2016–17 season[edit]

On 21 July 2016, it was announced that Benfica had purchased the remaining 50% of Jiménez's economic rights for €12 million.[48] It was widely reported that this had brought the total value of his transfer to around €22 million, making Jiménez the most expensive player in Portuguese football history (this remains unsubstantiated, since the €9.836 million spent by Benfica in 2015 included various costs besides the transfer fee)[37][49] and the most expensive Mexican player.[50] In that season, he played in the Taça de Portugal final, which Benfica won over Vitória de Guimarães (2–1).[51]

2017–18 season[edit]

Jiménez came off the bench to score Benfica's final goal in their 3–1 Super Cup win over Vitória de Guimarães. On 17 December, Jiménez made his 100th appearance for Benfica in all competitions following an away 5–1 win over Tondela.[52]

Loan to Wolverhampton Wanderers[edit]

On 12 June 2018, Benfica loaned out Jiménez to newly-promoted Premier League side Wolverhampton Wanderers on a season-long loan for a fee of €3 million, with a buyout clause of €38 million.[53][54][55] On 29 June, it was reported that he had extended his contract with Benfica until June 2021 before being loaned out.[56]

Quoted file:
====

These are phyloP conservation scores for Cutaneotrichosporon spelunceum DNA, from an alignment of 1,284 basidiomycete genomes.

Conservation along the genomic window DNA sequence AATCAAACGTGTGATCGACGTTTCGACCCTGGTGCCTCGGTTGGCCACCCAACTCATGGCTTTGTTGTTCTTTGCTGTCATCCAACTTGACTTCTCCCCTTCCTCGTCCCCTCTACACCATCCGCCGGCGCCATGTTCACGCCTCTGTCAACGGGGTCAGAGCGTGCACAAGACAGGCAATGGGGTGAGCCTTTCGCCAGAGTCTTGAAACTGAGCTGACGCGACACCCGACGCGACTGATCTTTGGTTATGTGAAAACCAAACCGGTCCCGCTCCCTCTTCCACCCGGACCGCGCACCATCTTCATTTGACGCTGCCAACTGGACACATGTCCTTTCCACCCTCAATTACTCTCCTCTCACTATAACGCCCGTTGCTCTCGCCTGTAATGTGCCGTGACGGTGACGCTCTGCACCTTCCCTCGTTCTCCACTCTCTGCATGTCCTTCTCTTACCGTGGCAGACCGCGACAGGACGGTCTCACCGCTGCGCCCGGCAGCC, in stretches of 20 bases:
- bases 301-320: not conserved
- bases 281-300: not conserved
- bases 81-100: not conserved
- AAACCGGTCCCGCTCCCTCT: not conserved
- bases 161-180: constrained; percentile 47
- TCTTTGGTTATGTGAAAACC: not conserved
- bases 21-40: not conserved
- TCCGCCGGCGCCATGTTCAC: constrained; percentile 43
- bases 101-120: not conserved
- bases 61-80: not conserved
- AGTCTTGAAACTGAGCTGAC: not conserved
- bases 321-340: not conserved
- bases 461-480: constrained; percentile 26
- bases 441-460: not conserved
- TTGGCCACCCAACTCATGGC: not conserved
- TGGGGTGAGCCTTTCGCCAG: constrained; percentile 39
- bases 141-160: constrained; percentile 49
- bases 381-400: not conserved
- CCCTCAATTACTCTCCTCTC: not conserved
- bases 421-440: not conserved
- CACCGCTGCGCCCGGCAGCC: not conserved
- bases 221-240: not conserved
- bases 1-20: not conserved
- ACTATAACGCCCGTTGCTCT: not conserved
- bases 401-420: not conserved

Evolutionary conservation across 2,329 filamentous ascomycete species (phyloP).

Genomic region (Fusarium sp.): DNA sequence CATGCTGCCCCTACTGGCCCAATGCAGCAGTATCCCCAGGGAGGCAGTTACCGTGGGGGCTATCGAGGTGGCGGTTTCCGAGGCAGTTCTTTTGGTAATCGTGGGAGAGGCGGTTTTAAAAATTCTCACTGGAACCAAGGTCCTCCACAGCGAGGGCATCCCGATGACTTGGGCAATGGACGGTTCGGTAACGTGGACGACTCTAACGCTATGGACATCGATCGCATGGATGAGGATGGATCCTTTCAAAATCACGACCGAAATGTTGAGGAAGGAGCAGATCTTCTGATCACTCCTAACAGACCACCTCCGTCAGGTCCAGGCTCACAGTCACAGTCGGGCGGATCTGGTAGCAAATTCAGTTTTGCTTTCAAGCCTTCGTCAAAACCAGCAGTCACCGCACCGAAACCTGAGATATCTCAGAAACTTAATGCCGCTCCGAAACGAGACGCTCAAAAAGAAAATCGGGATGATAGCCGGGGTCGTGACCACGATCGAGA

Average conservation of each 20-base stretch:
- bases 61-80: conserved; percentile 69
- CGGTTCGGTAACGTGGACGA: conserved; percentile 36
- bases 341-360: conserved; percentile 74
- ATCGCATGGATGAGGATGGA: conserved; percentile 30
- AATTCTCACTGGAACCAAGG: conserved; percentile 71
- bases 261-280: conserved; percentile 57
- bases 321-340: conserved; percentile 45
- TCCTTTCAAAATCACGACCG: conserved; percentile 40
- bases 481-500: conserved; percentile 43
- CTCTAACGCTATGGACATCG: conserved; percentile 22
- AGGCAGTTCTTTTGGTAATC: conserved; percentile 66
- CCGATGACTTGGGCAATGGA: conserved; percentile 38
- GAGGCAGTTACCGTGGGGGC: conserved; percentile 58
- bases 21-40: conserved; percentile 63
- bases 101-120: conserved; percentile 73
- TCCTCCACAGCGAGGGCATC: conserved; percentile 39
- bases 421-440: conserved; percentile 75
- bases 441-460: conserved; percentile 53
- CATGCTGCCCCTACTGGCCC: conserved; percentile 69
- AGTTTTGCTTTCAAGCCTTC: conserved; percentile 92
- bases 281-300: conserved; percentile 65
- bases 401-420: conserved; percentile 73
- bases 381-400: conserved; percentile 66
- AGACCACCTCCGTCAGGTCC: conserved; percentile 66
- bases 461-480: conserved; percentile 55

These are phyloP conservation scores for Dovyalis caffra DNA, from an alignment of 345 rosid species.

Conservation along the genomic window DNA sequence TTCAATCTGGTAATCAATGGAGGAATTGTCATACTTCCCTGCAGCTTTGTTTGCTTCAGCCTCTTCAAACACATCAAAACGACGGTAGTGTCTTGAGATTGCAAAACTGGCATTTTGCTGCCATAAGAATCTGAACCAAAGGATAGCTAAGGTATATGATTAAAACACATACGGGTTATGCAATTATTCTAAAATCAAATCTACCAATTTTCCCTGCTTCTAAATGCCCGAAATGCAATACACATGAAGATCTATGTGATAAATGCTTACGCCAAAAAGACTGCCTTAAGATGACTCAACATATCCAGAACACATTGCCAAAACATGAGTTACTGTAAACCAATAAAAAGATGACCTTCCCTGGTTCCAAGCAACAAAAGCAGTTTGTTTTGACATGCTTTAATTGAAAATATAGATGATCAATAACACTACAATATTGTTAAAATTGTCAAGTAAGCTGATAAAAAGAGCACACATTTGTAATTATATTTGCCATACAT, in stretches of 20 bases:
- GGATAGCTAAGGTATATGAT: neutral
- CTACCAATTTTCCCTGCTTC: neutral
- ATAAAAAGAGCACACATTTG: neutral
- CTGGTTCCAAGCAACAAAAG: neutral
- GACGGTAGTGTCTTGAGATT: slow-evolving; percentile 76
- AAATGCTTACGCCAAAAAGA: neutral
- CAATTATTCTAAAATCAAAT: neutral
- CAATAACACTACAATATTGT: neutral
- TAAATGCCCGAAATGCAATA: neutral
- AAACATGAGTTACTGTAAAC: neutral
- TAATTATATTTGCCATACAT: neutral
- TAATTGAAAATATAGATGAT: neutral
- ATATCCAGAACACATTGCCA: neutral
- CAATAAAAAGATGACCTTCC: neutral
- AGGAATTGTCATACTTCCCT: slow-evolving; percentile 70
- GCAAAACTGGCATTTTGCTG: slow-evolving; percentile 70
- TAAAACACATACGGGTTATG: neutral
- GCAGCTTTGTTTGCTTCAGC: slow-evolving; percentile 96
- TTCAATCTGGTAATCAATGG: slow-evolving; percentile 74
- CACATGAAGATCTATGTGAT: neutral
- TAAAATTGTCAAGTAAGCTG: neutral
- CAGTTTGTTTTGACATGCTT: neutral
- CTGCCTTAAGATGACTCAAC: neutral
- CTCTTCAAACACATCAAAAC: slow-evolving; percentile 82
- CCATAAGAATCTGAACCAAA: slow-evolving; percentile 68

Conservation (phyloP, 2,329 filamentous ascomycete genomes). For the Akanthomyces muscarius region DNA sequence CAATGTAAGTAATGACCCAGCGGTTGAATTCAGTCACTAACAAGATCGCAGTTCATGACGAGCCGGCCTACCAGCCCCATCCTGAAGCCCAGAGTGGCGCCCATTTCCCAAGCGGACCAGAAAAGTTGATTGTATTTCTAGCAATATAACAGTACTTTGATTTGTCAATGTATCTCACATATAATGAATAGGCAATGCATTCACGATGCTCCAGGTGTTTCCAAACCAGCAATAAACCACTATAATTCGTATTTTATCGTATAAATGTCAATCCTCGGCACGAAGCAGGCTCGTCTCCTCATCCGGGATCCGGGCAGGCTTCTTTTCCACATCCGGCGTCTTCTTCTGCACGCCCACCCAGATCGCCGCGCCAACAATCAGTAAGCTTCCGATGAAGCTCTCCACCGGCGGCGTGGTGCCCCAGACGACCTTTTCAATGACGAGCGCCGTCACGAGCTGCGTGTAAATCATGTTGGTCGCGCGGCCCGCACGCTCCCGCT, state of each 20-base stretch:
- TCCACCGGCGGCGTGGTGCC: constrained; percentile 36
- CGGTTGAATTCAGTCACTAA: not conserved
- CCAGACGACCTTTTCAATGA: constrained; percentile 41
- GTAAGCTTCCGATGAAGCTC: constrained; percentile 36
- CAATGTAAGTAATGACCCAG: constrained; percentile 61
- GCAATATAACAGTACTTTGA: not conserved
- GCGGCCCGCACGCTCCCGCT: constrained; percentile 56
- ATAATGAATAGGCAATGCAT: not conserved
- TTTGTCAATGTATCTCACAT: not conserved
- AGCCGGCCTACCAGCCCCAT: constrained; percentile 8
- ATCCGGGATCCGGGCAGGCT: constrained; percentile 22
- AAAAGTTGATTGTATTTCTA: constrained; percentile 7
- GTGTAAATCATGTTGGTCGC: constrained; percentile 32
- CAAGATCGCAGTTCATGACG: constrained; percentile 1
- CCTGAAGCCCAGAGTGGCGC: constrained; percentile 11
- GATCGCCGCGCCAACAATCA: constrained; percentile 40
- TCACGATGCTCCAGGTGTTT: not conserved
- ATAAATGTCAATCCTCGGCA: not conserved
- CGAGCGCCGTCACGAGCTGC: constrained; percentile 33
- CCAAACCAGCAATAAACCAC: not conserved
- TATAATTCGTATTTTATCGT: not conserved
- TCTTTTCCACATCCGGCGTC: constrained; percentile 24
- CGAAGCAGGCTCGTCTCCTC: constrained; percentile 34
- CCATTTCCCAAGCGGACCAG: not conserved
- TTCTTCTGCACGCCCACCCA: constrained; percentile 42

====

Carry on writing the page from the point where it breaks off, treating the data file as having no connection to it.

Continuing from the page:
Jiménez made his unofficial debut with the team on 22 July in a semifinal match against VfL Bochum in the H-Hotels Cup, where he failed to convert a penalty, the first following his perfect conversion rate.[57] On 11 August, Jiménez marked his competitive debut for Wolves by scoring the equalizing goal that earned the home team a 2–2 draw with visiting Everton on the opening weekend of the Premier League season.[58] On 16 September, Jiménez scored the only goal in the victory over Burnley.[59] On 22 September, he provided an assist to João Moutinho to tie the match 1–1 against Manchester United in the league.[60] On 29 September, he provided an assist to Ivan Cavaleiro to score the first goal in a 2–0 victory over Southampton.[61] On 6 October, Jiménez provided the assist for Matt Doherty's goal in his team's 1–0 away victory over Crystal Palace; it was his third assist of the season, meaning Jiménez was involved in a goal in each of the previous four league games for Wolves, assisting in the past three after scoring in the game prior to that.[62] On 11 November, he provided the assist to Ivan Cavaleiro in the 1–1 draw against Arsenal, taking his season assist tally to four.[63] Jiménez scored Wolves' first goal in a 2–1 win against Chelsea at Molineux on 5 December.[64] Jiménez scored the first goal in Wolves's 2–0 win over Bournemouth on 15 December. This was the first time Wolves had won three consecutive Premier League games and the first time Wolves had won three in a row in the top flight of English football since 1980.[65]